Opinion Battles Round 8
Favourite Disney Animated Film (Non Pixar)
Disney has been making animated movies from almost the start of film, they always seem to reach the right levels the audience love. Today we are picking our favourite Animated Disney movie without considering any of the Pixar films.
For the next round we will be looking at our favourite Marvel Characters, if you want to take part in this round email your choice to email@example.com by 1st May 2016.
Darren – Movie Reviews 101
Treasure Planet is one of my all-time favourite animated movies, I love the fresh approach to the Treasure Island story by taking into space. The adventure Jim goes on is beautifully shot and the characters which include plenty of space creatures all fit into the universe they find themselves in. th film also includes one of my favourite songs by Disney with ‘I’m Still Here’ which has been a motivation song about achieve something. I would also like to point out this has one of my favourite quotes from any film with
John Silver ‘Now you listen to me, James Hawkins. You got the makings of greatness in you, but you got to take the helm and chart your own course. Stick to it, no matter the squalls! And when the time comes you get the chance to really test the cut of your sails, and show what you’re made of… well, I hope I’m there, catching some of the light coming off you that day.’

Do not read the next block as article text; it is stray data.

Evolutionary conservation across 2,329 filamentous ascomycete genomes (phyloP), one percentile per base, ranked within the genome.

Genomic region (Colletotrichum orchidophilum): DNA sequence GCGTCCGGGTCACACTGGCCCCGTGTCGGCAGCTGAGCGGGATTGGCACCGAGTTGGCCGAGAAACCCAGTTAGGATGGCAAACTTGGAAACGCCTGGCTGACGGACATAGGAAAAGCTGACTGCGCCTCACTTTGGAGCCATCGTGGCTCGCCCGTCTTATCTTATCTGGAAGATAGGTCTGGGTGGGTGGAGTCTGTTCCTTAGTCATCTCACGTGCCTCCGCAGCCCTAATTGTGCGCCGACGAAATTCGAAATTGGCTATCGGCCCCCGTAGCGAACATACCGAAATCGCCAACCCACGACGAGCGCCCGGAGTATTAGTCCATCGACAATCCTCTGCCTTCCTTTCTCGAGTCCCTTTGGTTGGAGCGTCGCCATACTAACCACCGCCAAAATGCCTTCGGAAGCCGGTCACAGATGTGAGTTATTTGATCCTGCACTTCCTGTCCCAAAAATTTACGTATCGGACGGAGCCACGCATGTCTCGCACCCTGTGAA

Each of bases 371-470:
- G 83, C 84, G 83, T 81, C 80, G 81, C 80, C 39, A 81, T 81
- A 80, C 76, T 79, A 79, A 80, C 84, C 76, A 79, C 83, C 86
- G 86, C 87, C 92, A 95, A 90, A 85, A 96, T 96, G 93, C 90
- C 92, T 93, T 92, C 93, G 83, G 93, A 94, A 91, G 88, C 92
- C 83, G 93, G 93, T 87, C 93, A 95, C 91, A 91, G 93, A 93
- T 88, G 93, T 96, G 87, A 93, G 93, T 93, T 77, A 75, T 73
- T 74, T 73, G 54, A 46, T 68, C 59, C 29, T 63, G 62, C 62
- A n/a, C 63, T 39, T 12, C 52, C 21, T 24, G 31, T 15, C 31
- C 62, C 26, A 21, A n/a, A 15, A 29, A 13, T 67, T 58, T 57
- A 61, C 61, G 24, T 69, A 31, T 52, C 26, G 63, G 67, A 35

Kim – Tranquil Dreams
This choice is kind of like making me pick my favorite child (if I had children). The Aristocats wins over The Fox and the Hound and Lady and the Tramp and even Cinderella, Aladdin or The Lion King just because its the movie I always go back to when I want to watch a Disney animation. Its light and fun. I love the kittens and O’Malley and Scat Cat and his Everybody Wants to be a Cat. Plus, its a fun and funny family adventure.
What’s my favorite Disney animated (non-Pixar) film? Well, if I was trying to actually WIN this Opinion Battles thing, I’d lie & choose either Beauty & The Beast or The Lion King. 😉 Pretty sure they’ll be the top two! Beauty & The Beast is probably an extremely close second favorite for me but I’m going to do what I’ve done all along & choose my actual favorite, whether or not people agree. I choose Sleeping Beauty.